Human beings repeatedly render decisions and select choices that challenge principled logic. Indeed, science has not been devoid of politics—weird as that may sound. Various biases can impair sensible reasoning and result in bad judgments. Groupthink can mislead human beings and inhibit scientists from making understandable inferences. Regrettably, groupthink or herd mentality is as rampant today as ever. Has science become partisan? And if science becomes partisan, is it science or politics, or would it be political science? At times, science gets wrapped up in politics and politics intervenes with science. It may simply turn out to be a matter of guilelessly being politically correct of the willing. Less than rigorous enforcement of policies in research conduct or full disclosure of financial conflicts can lead to failures in guiding and informing the development of transparent and trustworthy evaluations of scientific evidence for safety protection. Scientists may not always be consistent, coherent, or as transparent as promoted.”

“The fact is that the missing pieces according to IARC [International Agency for Research on Cancer] (4), or the previously coveted experimental animal data (7) as currently provided by NTP/NIEHS (10) and Ramazzini Institute (12) complement IARC’s evaluation of human epidemiological studies in support of its classification of RF radiation as a possible carcinogen. It gives rise to the plausibility for IARC to enhance its previous, mostly epidemiology-based classification to the higher level of “probably cancer causing” for RF exposure.

Furthermore, more recent systematic reviews and meta-analyses of the case-control research on mobile phone use have reported statistically significant increases in brain tumor risk associated with 1,000 or more hours of cellphone use, or about 17 min per day over 10 years (13, 14).”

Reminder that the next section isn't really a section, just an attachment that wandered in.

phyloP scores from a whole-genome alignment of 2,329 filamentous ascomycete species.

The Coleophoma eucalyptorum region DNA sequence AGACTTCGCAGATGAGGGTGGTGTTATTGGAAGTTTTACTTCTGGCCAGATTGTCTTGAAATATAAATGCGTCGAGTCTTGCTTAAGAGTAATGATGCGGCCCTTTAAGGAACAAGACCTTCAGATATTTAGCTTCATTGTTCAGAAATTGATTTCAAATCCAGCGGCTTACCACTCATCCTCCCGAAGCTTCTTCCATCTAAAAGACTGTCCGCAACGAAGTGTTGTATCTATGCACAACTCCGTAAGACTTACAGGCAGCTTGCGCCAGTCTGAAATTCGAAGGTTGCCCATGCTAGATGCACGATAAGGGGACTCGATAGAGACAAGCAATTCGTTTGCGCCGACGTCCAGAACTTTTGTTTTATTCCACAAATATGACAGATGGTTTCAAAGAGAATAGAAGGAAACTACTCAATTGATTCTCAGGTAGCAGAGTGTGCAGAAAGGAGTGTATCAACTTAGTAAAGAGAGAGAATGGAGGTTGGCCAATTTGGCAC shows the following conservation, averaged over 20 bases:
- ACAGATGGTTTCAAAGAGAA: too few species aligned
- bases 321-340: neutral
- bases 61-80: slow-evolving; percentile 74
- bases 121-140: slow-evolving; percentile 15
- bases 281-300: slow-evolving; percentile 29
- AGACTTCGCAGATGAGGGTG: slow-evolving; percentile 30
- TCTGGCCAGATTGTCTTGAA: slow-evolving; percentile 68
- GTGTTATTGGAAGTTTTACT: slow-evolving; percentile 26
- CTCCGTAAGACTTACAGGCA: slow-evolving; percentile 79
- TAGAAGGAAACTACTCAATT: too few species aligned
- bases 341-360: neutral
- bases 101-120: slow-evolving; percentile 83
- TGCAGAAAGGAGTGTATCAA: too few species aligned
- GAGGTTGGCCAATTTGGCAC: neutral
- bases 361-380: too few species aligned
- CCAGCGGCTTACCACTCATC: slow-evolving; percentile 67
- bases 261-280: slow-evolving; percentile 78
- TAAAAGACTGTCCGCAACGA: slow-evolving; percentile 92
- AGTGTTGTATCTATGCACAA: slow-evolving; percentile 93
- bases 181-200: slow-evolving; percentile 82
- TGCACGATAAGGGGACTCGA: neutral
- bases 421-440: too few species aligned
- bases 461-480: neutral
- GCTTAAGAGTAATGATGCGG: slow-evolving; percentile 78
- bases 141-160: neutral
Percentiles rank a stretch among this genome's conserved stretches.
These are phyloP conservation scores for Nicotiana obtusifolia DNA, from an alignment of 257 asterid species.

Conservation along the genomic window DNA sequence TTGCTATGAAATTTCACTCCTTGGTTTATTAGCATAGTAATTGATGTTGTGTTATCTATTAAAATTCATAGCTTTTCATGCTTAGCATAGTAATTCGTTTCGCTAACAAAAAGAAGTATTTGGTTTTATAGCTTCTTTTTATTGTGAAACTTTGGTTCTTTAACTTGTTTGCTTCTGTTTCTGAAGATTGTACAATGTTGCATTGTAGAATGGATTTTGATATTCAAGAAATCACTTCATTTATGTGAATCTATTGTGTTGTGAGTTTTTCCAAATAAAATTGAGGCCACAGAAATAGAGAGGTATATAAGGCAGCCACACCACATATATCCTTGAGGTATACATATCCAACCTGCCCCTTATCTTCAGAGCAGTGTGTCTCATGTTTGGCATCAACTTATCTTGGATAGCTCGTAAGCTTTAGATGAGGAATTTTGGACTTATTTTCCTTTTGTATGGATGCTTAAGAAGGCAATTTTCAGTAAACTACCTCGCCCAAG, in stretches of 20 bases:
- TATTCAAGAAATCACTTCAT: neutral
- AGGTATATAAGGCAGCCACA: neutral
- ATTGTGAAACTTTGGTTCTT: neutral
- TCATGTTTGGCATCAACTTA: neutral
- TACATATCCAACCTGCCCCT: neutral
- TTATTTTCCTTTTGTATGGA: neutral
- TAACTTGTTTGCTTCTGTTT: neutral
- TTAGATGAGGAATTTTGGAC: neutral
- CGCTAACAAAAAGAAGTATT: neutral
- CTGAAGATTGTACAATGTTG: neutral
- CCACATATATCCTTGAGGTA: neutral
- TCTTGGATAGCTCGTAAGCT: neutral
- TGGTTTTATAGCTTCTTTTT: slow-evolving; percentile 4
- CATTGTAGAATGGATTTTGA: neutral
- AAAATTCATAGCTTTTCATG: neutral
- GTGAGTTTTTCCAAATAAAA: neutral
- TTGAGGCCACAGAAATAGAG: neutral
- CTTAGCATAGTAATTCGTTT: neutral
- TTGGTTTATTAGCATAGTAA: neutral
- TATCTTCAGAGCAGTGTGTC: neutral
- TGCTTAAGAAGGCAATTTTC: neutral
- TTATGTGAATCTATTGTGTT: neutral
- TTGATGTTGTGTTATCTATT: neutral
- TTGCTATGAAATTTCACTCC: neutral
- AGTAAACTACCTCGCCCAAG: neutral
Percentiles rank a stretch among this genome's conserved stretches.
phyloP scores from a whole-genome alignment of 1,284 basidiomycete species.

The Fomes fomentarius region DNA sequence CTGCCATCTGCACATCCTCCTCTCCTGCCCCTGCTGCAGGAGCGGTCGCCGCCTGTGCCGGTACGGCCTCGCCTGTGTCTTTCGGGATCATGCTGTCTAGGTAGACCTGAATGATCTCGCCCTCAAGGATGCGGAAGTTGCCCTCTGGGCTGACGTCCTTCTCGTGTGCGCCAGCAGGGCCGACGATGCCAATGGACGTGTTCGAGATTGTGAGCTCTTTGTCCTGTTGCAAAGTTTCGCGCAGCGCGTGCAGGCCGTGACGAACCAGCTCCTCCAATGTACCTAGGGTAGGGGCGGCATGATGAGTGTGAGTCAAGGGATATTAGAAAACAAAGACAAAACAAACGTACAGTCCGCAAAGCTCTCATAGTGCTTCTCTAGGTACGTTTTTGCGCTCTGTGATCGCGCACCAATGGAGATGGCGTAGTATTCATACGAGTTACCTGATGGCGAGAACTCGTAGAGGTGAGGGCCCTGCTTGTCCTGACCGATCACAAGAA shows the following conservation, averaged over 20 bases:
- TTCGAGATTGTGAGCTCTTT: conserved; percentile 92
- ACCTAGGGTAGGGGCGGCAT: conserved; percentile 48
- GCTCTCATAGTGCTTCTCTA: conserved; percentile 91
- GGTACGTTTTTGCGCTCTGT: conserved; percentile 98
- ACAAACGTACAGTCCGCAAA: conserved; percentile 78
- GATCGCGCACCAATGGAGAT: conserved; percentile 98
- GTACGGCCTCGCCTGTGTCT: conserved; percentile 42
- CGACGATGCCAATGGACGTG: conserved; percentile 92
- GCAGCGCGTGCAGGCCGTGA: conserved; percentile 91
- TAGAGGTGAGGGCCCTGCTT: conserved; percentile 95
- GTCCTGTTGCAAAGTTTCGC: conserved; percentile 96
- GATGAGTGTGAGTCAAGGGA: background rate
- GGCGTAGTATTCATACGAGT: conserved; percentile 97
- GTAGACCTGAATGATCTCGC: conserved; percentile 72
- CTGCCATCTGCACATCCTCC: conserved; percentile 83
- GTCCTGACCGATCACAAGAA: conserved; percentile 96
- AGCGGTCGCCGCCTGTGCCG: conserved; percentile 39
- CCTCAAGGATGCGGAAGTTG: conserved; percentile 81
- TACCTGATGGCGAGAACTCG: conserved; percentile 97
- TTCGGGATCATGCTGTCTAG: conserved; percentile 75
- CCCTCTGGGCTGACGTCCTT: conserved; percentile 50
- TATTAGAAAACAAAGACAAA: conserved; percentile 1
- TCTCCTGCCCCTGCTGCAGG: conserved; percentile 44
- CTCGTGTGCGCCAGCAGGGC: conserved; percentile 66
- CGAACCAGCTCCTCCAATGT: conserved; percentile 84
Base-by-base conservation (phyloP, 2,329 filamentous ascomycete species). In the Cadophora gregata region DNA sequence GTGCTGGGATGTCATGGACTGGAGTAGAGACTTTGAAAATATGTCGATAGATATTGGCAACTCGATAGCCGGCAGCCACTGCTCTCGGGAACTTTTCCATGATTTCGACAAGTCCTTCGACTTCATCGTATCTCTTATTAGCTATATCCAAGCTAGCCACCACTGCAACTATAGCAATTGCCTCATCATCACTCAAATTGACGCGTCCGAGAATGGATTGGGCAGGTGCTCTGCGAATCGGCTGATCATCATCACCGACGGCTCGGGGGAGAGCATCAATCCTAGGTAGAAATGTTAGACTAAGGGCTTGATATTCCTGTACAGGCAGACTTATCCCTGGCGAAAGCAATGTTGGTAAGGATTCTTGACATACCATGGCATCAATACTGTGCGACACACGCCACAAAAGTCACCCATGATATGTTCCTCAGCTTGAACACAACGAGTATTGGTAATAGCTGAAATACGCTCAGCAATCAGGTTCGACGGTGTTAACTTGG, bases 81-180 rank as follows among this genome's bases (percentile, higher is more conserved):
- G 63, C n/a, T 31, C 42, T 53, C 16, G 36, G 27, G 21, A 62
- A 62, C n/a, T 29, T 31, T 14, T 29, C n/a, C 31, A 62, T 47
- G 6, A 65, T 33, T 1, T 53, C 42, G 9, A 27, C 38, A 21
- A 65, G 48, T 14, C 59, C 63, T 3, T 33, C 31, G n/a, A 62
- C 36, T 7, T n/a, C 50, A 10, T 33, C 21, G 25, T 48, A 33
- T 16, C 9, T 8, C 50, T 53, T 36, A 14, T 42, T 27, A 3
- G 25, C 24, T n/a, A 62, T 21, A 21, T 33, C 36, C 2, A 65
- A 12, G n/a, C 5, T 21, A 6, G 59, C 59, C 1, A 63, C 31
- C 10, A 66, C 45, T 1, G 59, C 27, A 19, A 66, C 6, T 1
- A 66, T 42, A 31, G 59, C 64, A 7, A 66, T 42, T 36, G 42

“The simple and effective public health notion of ‘An ounce of prevention is better than a pound of cure’ may conjure up old fashioned. It may arouse intense reactions, with enormous defiance especially from individuals who may be beneficiary of modern promotions. The cellphone and allied wireless communication technologies have shown their direct benefit to people in modern society. However, as for their impact on the radiation health and safety of humans who are subjected unnecessarily to various levels of RF exposure over prolonged durations or even over their lifetime, the jury is still out. Furthermore, there are consistent indications from epidemiological studies and animal investigations that RF exposure is, at least, probably carcinogenic to humans. The principle of ALARA—as low as reasonably achievable—ought to be adopted as a strategy for RF health and safety protection.”

Open access paper: https://www.frontiersin.org/articles/10.3389/fpubh.2022.1042478/full

Emeritus Professor James Lin: Selected Professional Achievements

Fellow of International Union of Radio Science (URSI) (Elected 2017)

Fellow of IEEE (Elected 1986; currently Life Fellow)

Fellow of American Association for the Advancement of Science (Elected 1989)

Member, U.S. President’s Committee on the National Medal of Science (1992-1993)

d’Arsonval Medal Award of the Bioelectromagnetics Society (2003)

IEEE Committee on Man and Radiation (COMAR) Special Recognition Award (1991)

Chair, IEEE Committee on Man and Radiation (1990-1991)

President, The Bioelectromagnetics Society (1994-1995)

Chair, URSI Commission on Electromagnetics in Biology and Medicine (1996-1999)

Chair, NCRP Biological Effects and Exposure Criteria for Radiofrequency Fields

Vice President, National Council of Radiation Protection and Measurements (NCRP) (2005-07)

Member, International Commission on Nonionizing Radiation Protection  (ICNIRP) (2004-2016); and Chair of Standing Committee on Physics and Engineering (2008-2012); Chair of Radio Frequency Group (2012-2015)

Feature Editor, ACM Mobile Computing and Communications Review (1999-2004)

Editor, Springer Science Book Series on Advances in Electromagnetic Fields in Living systems (2004-present)

Editor in Chief, Bioelectromagnetics (2006-present)

Columnist, IEEE Antennas and Propagation Magazine (1999-2014)

Columnist, IEEE Microwave Magazine (2000-present)

Columnist, Radio Science Bulletin, Columnist (2001-present)

Watch a video presentation of the findings.